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Collagen for Dogs:

What is it and Why Does Your Dog Need it?

Collagen is the most abundant protein in the body, and that holds true whether you are a human, canine or equine. Think of collagen as the glue holding the contents of the body together. About one-third of the protein in your dog’s body is collagen.

As your dog's body ages, collagen productions slow down. That is also when most arthritic issues start to surface, and skin and coat quality may decline. Collagen for dog’s supplementation is not a fountain of youth for your dog, but it can help him combat and delay many of the signs of aging.

Benefits of Collagen for Dogs

Collagen has many benefits, but the three most desirable are it's positive effects on mobility, skin and coat, and digestion. Let's take a look at how collagen interacts with each of these systems.

Collagen can improve mobility in dogs afflicted with arthritis. It’s a natural supplement that helps to lubricate and protect connective tissues that support the hips and joints. It can also help to replenish your dog's natural collagen levels. It can be used preventatively in dogs that are approaching senior years or even for breeds that are prone to joint issues.

It is an excellent way to boost the quality of your pet’s skin and coat health. Skin is supposed to be elastic, and collagen is what gives your dog's skin it's healthy elasticity. Dogs with healthy collagen levels tend to shed less, itch less, and have a softer, shinier coat.

Dogs suffering from gastrointestinal issues may benefit from collagen too. Collagen helps to soothe and repair tissues in your dog's digestive tract that can contribute to poor digestion and nutrient absorption. It's also a common holistic approach to managing leaky gut syndrome.

Finally, the bonus benefit of collagen is that it's delicious. It's best sourced from animal sources, so it's a welcomed treat for even picky dogs. Health Nuts Collagen for dogs can be added as meal toppers, or tasty bone broth recipes can be fed as a side dish to your dog's regular meal.

When to Start Feeding Collagen Supplements

While it is true that young dogs do not have the same need for supplemental collagen as older canines, osteoarthritis and joint disease might start earlier than many people suspect.

Genetics plays a role, as some dogs and breeds are more susceptible to joint disease than others. Large dogs are more prone to joint disease and arthritis, but all dogs are vulnerable.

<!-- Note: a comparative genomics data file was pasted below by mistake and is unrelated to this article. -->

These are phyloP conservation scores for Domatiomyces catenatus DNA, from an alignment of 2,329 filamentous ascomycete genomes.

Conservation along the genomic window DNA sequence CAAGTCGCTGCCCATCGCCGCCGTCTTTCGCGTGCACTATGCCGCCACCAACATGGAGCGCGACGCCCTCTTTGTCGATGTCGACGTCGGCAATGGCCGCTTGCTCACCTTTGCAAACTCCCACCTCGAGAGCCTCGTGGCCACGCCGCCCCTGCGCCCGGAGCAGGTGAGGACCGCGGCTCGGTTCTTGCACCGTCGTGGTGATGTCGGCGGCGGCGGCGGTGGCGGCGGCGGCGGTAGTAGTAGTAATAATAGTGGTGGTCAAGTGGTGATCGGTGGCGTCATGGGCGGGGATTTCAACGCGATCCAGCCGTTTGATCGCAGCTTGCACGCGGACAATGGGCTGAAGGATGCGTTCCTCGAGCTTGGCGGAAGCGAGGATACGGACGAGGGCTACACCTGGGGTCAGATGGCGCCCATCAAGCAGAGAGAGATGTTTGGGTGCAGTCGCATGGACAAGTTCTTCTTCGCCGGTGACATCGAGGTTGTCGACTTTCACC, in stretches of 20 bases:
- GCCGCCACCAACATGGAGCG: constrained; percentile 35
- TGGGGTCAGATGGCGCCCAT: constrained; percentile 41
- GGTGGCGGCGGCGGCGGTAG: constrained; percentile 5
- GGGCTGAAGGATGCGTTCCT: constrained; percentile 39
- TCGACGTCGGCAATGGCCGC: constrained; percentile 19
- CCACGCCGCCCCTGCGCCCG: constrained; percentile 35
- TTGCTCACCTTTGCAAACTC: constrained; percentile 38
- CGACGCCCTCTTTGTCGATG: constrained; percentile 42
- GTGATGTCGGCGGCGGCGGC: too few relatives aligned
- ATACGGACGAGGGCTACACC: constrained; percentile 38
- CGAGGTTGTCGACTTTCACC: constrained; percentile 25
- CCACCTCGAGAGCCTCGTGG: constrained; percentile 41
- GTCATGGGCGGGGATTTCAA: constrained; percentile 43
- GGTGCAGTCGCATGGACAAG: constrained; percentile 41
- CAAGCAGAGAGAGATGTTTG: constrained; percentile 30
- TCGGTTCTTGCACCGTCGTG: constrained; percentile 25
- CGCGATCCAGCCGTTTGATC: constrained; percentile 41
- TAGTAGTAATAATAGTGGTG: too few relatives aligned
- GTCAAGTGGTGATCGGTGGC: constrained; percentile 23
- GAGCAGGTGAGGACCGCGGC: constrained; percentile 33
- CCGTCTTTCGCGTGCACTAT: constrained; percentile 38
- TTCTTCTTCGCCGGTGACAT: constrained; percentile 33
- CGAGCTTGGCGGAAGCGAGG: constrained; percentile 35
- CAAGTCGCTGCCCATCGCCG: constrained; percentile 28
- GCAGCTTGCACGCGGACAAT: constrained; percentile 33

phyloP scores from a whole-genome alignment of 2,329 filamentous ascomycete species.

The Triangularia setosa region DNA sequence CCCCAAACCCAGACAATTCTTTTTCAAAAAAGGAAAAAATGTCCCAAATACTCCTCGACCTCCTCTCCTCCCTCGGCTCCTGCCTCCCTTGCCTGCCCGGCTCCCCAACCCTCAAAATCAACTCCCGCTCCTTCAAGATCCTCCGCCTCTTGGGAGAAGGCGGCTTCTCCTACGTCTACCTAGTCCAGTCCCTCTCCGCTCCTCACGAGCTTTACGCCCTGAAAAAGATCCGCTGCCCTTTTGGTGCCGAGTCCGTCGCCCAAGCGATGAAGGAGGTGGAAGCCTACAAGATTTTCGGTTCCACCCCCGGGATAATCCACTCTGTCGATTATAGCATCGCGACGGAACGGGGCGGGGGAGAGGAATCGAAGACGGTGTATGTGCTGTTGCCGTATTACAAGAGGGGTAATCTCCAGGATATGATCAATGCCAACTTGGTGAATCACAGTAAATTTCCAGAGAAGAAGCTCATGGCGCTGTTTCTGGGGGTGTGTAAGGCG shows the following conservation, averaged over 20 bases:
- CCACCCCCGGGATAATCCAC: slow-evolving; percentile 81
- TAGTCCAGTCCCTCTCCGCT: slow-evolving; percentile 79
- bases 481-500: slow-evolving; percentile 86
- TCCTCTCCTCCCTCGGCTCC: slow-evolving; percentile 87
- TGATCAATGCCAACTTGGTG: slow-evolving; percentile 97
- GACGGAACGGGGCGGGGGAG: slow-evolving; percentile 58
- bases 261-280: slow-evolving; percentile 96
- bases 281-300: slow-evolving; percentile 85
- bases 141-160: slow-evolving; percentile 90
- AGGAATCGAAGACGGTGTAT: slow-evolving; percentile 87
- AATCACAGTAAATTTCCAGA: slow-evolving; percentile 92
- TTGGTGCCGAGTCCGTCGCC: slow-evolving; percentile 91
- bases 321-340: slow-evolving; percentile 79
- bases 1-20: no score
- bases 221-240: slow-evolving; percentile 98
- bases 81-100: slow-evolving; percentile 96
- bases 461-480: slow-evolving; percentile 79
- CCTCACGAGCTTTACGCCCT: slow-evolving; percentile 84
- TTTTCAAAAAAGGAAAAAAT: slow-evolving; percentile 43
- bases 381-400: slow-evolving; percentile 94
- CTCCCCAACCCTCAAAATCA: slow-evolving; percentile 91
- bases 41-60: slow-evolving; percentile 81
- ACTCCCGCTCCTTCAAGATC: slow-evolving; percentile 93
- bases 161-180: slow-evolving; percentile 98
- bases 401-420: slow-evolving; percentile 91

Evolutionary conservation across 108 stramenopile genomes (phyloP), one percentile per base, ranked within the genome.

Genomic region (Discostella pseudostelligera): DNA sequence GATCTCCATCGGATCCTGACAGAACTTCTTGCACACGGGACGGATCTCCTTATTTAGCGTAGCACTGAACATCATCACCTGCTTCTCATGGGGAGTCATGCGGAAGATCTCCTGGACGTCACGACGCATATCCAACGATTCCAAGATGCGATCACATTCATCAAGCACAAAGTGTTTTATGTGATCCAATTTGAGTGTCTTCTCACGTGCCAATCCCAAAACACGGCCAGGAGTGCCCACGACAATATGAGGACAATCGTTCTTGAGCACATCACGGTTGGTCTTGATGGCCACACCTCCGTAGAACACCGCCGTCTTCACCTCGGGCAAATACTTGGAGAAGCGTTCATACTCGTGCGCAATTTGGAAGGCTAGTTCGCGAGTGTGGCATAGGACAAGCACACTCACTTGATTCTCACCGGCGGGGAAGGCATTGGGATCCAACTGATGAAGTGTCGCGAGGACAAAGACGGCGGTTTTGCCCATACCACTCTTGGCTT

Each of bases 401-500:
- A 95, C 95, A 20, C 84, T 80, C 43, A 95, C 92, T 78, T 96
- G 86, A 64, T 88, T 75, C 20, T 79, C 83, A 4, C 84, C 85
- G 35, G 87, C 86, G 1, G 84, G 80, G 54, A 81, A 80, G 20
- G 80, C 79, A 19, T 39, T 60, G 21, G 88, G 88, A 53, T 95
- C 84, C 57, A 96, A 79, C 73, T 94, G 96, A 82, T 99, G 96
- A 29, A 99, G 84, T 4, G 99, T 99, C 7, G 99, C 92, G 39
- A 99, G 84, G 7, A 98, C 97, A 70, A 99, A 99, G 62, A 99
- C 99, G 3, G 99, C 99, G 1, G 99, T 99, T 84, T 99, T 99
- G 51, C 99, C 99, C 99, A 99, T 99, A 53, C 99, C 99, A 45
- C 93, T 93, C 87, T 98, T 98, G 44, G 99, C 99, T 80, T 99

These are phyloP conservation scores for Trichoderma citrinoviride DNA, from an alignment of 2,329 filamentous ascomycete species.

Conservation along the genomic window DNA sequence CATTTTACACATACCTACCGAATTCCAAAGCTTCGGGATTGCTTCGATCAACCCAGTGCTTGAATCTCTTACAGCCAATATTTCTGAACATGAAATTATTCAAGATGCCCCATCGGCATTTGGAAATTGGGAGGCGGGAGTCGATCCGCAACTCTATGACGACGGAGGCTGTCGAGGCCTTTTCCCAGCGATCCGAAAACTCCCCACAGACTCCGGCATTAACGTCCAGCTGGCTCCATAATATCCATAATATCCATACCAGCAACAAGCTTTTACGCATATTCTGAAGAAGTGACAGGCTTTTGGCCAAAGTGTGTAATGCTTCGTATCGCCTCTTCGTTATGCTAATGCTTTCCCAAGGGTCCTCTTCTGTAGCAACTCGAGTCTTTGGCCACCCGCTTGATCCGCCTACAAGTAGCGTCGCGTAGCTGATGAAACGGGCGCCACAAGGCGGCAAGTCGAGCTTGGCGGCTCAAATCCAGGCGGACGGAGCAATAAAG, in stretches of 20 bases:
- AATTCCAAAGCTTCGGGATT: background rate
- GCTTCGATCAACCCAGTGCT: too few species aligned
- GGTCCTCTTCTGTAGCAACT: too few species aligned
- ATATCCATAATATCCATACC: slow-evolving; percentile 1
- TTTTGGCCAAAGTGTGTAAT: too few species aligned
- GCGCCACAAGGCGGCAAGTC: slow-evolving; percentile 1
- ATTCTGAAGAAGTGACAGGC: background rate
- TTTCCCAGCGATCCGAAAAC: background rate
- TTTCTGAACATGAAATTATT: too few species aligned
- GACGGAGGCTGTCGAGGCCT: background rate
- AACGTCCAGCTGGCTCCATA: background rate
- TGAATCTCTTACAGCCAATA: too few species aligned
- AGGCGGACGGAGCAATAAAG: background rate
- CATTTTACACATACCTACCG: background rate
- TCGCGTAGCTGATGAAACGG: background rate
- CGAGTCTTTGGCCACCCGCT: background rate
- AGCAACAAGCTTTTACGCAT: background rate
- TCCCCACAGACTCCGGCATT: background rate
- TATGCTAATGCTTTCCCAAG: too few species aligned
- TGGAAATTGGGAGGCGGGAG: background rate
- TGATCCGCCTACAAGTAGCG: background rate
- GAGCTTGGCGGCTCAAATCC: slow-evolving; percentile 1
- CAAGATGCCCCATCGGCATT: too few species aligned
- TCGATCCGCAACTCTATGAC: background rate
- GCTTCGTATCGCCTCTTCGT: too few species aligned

By adding more collagen to your dog’s diet early on, you may fend off some of the aches and pains of aging down the road. While you should consult your vet about any supplements you give your dog, collagen is a safe product and will not harm your pet.

Supplementing your dog’s diet with collagen, as well as other natural products enhancing joint mobility such as turmeric, MSM, glucosamine and chondroitin, can keep him feeling pain-free longer. As he ages, you may even avoid the need for prescription canine arthritis drugs or reduce the amount necessary.

Dietary Sources of Collagen

Collagen is derived from various animal proteins, along with some non-animal sources. The primary sources of collagen for dogs include:

Marine collagen –Derived from fish, marine collagen comes from the skin, scales, bones, and fins. Its low molecular weight allows for efficient absorption.

Bovine collagen –Derived from the bones, hides, and cartilage of cattle, bovine collagen is especially useful for skin, bone, joint and gut health. Bovine collagen can boost the body’s own collagen production, supplied by Health Nut

Porcine collagen – Derived from the bones, skin, and connective tissues from pork.

Fowl collagen –Collagen derived from chicken, turkey, duck, and other domestic poultry aids in cartilage support.

Eggs are another good collagen source.

Vegetable sources of collagen include:

Leafy greens

Red and yellow vegetables



Speaking of feeding vegetables safely, some pet-safe collagen-rich vegetables, like tomatoes, can be dangerous if fed wrong. Ripe tomatoes are perfectly safe, but don’t feed your dog unripe tomatoes or parts of the tomato plant that are toxic.

You can use the mixture for three days after refrigeration. Freeze any excess

Whether you buy bone broth or make it yourself, go organic. That way, you are not passing on the potential antibiotic or pesticide residue to your dog.

How Much Collagen Can You Give a Dog?

You can’t really overdose your dog on collagen if fed as part of his natural diet. With supplementation, how much you should give your pet depends on his size and weight.

Dogs love the taste of collagen supplements, so you should not have any problem getting your pet to eat them. Because the taste is so appealing, you can use some forms of collagen supplements to hide medication or other supplements your dog is less likely to scarf down.

People consume collagen for many of the same reasons dog owners give it to their pets. Humans seek relief from arthritis pain, joint and tendon flexibility, less wrinkling, and muscle strengthening. While wrinkling isn’t an issue for canines, it is the equivalent of improving skin and coat health. The bulk of the skin and coat consists of collagen.

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